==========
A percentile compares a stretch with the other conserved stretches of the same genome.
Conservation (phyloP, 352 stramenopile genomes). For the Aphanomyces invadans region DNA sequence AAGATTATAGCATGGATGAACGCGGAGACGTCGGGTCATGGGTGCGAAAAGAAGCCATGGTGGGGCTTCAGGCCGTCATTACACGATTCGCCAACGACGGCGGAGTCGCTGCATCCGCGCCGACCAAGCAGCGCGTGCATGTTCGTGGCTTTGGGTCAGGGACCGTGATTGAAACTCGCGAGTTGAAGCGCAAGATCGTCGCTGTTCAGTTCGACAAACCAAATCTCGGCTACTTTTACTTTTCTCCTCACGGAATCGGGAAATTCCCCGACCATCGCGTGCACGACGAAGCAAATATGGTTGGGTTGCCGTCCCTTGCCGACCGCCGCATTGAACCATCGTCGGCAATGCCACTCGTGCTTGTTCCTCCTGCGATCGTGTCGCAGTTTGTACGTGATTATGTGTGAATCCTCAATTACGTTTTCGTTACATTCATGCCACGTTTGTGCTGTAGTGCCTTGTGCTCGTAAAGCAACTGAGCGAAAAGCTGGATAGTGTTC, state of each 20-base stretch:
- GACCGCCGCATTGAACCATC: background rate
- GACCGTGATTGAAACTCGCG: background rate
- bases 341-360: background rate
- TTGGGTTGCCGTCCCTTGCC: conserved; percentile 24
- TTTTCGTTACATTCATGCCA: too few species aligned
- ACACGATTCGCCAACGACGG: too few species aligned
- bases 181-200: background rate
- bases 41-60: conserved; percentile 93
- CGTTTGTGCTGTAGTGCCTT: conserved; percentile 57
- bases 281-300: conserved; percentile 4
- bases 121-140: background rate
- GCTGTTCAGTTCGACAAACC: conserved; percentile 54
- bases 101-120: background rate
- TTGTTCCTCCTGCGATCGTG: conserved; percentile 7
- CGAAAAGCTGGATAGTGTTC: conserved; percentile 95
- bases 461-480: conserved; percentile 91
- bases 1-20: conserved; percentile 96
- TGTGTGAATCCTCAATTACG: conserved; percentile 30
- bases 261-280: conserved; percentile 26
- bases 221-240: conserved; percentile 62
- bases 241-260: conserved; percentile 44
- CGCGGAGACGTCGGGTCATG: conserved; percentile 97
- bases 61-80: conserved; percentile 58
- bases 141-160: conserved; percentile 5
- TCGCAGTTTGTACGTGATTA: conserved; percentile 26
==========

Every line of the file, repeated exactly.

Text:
A percentile compares a stretch with the other conserved stretches of the same genome.
Conservation (phyloP, 352 stramenopile genomes). For the Aphanomyces invadans region DNA sequence AAGATTATAGCATGGATGAACGCGGAGACGTCGGGTCATGGGTGCGAAAAGAAGCCATGGTGGGGCTTCAGGCCGTCATTACACGATTCGCCAACGACGGCGGAGTCGCTGCATCCGCGCCGACCAAGCAGCGCGTGCATGTTCGTGGCTTTGGGTCAGGGACCGTGATTGAAACTCGCGAGTTGAAGCGCAAGATCGTCGCTGTTCAGTTCGACAAACCAAATCTCGGCTACTTTTACTTTTCTCCTCACGGAATCGGGAAATTCCCCGACCATCGCGTGCACGACGAAGCAAATATGGTTGGGTTGCCGTCCCTTGCCGACCGCCGCATTGAACCATCGTCGGCAATGCCACTCGTGCTTGTTCCTCCTGCGATCGTGTCGCAGTTTGTACGTGATTATGTGTGAATCCTCAATTACGTTTTCGTTACATTCATGCCACGTTTGTGCTGTAGTGCCTTGTGCTCGTAAAGCAACTGAGCGAAAAGCTGGATAGTGTTC, state of each 20-base stretch:
- GACCGCCGCATTGAACCATC: background rate
- GACCGTGATTGAAACTCGCG: background rate
- bases 341-360: background rate
- TTGGGTTGCCGTCCCTTGCC: conserved; percentile 24
- TTTTCGTTACATTCATGCCA: too few species aligned
- ACACGATTCGCCAACGACGG: too few species aligned
- bases 181-200: background rate
- bases 41-60: conserved; percentile 93
- CGTTTGTGCTGTAGTGCCTT: conserved; percentile 57
- bases 281-300: conserved; percentile 4
- bases 121-140: background rate
- GCTGTTCAGTTCGACAAACC: conserved; percentile 54
- bases 101-120: background rate
- TTGTTCCTCCTGCGATCGTG: conserved; percentile 7
- CGAAAAGCTGGATAGTGTTC: conserved; percentile 95
- bases 461-480: conserved; percentile 91
- bases 1-20: conserved; percentile 96
- TGTGTGAATCCTCAATTACG: conserved; percentile 30
- bases 261-280: conserved; percentile 26
- bases 221-240: conserved; percentile 62
- bases 241-260: conserved; percentile 44
- CGCGGAGACGTCGGGTCATG: conserved; percentile 97
- bases 61-80: conserved; percentile 58
- bases 141-160: conserved; percentile 5
- TCGCAGTTTGTACGTGATTA: conserved; percentile 26